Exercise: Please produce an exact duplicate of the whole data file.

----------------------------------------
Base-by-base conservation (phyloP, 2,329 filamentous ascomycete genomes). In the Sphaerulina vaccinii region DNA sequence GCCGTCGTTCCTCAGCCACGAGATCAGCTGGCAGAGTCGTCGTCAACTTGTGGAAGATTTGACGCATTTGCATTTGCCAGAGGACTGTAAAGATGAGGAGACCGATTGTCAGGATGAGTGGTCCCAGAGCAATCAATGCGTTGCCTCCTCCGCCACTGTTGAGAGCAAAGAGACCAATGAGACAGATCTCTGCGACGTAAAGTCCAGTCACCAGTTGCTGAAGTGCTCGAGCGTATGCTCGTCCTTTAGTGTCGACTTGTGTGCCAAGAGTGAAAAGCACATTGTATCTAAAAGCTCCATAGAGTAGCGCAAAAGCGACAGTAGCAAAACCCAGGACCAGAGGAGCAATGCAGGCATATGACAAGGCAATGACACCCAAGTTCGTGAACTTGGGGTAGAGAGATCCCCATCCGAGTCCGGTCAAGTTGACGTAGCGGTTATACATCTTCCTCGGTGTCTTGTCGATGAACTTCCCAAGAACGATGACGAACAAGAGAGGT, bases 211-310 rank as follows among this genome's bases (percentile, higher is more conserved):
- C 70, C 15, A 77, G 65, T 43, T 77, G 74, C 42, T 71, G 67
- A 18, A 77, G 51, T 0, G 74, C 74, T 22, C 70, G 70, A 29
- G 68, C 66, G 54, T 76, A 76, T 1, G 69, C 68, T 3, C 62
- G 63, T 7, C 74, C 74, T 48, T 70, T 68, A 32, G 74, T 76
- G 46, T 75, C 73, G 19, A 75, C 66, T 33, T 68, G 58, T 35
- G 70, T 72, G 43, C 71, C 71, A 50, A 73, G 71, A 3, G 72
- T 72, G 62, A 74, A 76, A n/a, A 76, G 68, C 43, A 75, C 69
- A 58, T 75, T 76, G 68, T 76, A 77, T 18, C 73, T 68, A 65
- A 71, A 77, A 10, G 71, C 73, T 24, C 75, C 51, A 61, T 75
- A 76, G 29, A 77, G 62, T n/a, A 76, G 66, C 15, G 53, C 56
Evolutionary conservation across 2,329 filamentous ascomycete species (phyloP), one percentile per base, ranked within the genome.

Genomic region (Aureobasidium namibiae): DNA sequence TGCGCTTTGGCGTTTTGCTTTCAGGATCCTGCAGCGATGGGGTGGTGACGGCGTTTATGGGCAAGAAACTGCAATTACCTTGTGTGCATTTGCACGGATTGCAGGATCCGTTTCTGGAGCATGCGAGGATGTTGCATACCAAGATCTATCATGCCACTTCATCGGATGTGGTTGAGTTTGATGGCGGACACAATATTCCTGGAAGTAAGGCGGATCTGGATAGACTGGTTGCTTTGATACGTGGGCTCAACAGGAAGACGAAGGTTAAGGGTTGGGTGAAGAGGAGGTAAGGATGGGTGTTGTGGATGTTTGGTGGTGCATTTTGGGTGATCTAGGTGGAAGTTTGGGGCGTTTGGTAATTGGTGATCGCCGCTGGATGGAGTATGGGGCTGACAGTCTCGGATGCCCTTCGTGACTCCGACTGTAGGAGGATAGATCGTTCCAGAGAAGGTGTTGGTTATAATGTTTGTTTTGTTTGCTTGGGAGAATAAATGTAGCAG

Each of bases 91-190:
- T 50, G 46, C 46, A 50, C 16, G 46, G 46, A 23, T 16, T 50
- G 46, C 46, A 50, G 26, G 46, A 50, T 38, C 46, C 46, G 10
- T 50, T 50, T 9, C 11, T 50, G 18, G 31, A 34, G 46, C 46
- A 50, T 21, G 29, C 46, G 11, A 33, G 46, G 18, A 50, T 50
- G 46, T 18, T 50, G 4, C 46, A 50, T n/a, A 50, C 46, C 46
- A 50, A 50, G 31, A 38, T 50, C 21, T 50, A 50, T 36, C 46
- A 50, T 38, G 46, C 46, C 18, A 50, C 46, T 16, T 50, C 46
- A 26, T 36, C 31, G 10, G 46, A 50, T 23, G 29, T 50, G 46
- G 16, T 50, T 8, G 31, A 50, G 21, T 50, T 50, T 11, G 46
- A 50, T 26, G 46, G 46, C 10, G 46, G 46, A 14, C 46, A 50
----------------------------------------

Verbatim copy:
Base-by-base conservation (phyloP, 2,329 filamentous ascomycete genomes). In the Sphaerulina vaccinii region DNA sequence GCCGTCGTTCCTCAGCCACGAGATCAGCTGGCAGAGTCGTCGTCAACTTGTGGAAGATTTGACGCATTTGCATTTGCCAGAGGACTGTAAAGATGAGGAGACCGATTGTCAGGATGAGTGGTCCCAGAGCAATCAATGCGTTGCCTCCTCCGCCACTGTTGAGAGCAAAGAGACCAATGAGACAGATCTCTGCGACGTAAAGTCCAGTCACCAGTTGCTGAAGTGCTCGAGCGTATGCTCGTCCTTTAGTGTCGACTTGTGTGCCAAGAGTGAAAAGCACATTGTATCTAAAAGCTCCATAGAGTAGCGCAAAAGCGACAGTAGCAAAACCCAGGACCAGAGGAGCAATGCAGGCATATGACAAGGCAATGACACCCAAGTTCGTGAACTTGGGGTAGAGAGATCCCCATCCGAGTCCGGTCAAGTTGACGTAGCGGTTATACATCTTCCTCGGTGTCTTGTCGATGAACTTCCCAAGAACGATGACGAACAAGAGAGGT, bases 211-310 rank as follows among this genome's bases (percentile, higher is more conserved):
- C 70, C 15, A 77, G 65, T 43, T 77, G 74, C 42, T 71, G 67
- A 18, A 77, G 51, T 0, G 74, C 74, T 22, C 70, G 70, A 29
- G 68, C 66, G 54, T 76, A 76, T 1, G 69, C 68, T 3, C 62
- G 63, T 7, C 74, C 74, T 48, T 70, T 68, A 32, G 74, T 76
- G 46, T 75, C 73, G 19, A 75, C 66, T 33, T 68, G 58, T 35
- G 70, T 72, G 43, C 71, C 71, A 50, A 73, G 71, A 3, G 72
- T 72, G 62, A 74, A 76, A n/a, A 76, G 68, C 43, A 75, C 69
- A 58, T 75, T 76, G 68, T 76, A 77, T 18, C 73, T 68, A 65
- A 71, A 77, A 10, G 71, C 73, T 24, C 75, C 51, A 61, T 75
- A 76, G 29, A 77, G 62, T n/a, A 76, G 66, C 15, G 53, C 56
Evolutionary conservation across 2,329 filamentous ascomycete species (phyloP), one percentile per base, ranked within the genome.

Genomic region (Aureobasidium namibiae): DNA sequence TGCGCTTTGGCGTTTTGCTTTCAGGATCCTGCAGCGATGGGGTGGTGACGGCGTTTATGGGCAAGAAACTGCAATTACCTTGTGTGCATTTGCACGGATTGCAGGATCCGTTTCTGGAGCATGCGAGGATGTTGCATACCAAGATCTATCATGCCACTTCATCGGATGTGGTTGAGTTTGATGGCGGACACAATATTCCTGGAAGTAAGGCGGATCTGGATAGACTGGTTGCTTTGATACGTGGGCTCAACAGGAAGACGAAGGTTAAGGGTTGGGTGAAGAGGAGGTAAGGATGGGTGTTGTGGATGTTTGGTGGTGCATTTTGGGTGATCTAGGTGGAAGTTTGGGGCGTTTGGTAATTGGTGATCGCCGCTGGATGGAGTATGGGGCTGACAGTCTCGGATGCCCTTCGTGACTCCGACTGTAGGAGGATAGATCGTTCCAGAGAAGGTGTTGGTTATAATGTTTGTTTTGTTTGCTTGGGAGAATAAATGTAGCAG

Each of bases 91-190:
- T 50, G 46, C 46, A 50, C 16, G 46, G 46, A 23, T 16, T 50
- G 46, C 46, A 50, G 26, G 46, A 50, T 38, C 46, C 46, G 10
- T 50, T 50, T 9, C 11, T 50, G 18, G 31, A 34, G 46, C 46
- A 50, T 21, G 29, C 46, G 11, A 33, G 46, G 18, A 50, T 50
- G 46, T 18, T 50, G 4, C 46, A 50, T n/a, A 50, C 46, C 46
- A 50, A 50, G 31, A 38, T 50, C 21, T 50, A 50, T 36, C 46
- A 50, T 38, G 46, C 46, C 18, A 50, C 46, T 16, T 50, C 46
- A 26, T 36, C 31, G 10, G 46, A 50, T 23, G 29, T 50, G 46
- G 16, T 50, T 8, G 31, A 50, G 21, T 50, T 50, T 11, G 46
- A 50, T 26, G 46, G 46, C 10, G 46, G 46, A 14, C 46, A 50